Sprint Faces Cap On Clearwire Deal From SoftBank While Investors Look For More

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Sprint’s attempted purchase of Clearwire may have hit a snag, according to a new report from Reuters. Sprint reportedly has a hard cap on how much it can offer to buy out the beleaguered Clearwire, set by SoftBank, which is purchasing a majority stake in Sprint for around $20 billion. Clearwire shareholders, however, reportedly think the offer price on the table isn’t high enough, and the rising stock price of Clearwire shares in the wake of news of the deal is providing them with ammunition.

The cap SoftBank is said to have put on an offer is $2.97 per share, which is only 7 cents higher than the $2.90 Sprint has already put on the table according to regulatory filings. Clearwire investors told Reuters that it just wasn’t enough, with many of them looking for a per share price of at least $5 or more. Reuters’ sources said that Sprint has timed this deal to try to take advantage of Clearwire’s current weak financial position, but they also claim Clearwire has alternative options in the works, though no specifics were given about what those would entail.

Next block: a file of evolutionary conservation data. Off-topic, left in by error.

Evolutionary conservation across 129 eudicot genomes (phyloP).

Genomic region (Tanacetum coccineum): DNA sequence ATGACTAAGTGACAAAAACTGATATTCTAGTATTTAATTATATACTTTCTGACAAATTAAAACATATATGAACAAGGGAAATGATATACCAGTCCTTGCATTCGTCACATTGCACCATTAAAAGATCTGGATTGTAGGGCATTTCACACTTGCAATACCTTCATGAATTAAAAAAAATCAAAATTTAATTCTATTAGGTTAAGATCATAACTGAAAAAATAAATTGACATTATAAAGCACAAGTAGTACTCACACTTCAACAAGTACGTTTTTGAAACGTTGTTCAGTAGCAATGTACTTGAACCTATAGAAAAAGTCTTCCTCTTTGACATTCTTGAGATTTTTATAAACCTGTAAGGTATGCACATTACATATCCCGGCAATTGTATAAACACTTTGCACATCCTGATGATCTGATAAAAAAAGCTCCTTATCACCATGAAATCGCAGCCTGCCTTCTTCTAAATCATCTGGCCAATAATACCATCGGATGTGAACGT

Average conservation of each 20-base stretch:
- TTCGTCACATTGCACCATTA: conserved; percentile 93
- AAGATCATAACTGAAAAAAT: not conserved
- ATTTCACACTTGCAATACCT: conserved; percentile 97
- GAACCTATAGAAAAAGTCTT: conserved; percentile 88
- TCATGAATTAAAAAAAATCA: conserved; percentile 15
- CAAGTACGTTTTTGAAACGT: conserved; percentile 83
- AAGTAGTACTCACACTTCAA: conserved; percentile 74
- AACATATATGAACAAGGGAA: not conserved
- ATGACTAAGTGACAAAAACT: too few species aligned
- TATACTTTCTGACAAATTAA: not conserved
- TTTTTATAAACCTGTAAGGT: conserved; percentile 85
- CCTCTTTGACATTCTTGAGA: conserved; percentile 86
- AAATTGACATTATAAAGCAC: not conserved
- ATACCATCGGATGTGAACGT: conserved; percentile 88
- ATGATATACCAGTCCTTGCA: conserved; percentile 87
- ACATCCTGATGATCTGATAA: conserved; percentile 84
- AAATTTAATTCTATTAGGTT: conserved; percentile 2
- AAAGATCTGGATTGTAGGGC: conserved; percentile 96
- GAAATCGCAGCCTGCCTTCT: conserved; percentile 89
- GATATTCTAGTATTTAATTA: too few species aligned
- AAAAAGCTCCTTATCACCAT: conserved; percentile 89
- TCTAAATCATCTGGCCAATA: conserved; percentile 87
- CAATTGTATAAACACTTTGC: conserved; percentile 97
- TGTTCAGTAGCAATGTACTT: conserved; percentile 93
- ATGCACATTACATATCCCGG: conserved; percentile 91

Obviously, Clearwire shareholders will be looking to secure as high a price as they possibly can, but an analyst from Pacific Crest said he still believes Sprint shouldn’t spend more than $3 per share, given the current state of Clearwire, though he does still believe it’s possible the deal could go as high as $3.50 per share. Sprint is also still reportedly talking to Intel and Comcast about buying out the 12.4 percent of shares those two companies own also, which could help strengthen their position against hold-outs.

While the deal looks to be in trouble, this is likely just the next step in negotiations between the two companies. In the end, both would definitely reap benefits from an acquisition going through, with Clearwire escaping a situation of poor liquidity and Sprint adding to its own network capabilities. It’s no surprise they disagree on the right price to make that happen, but we’ll see how inflexible either of these positions really are.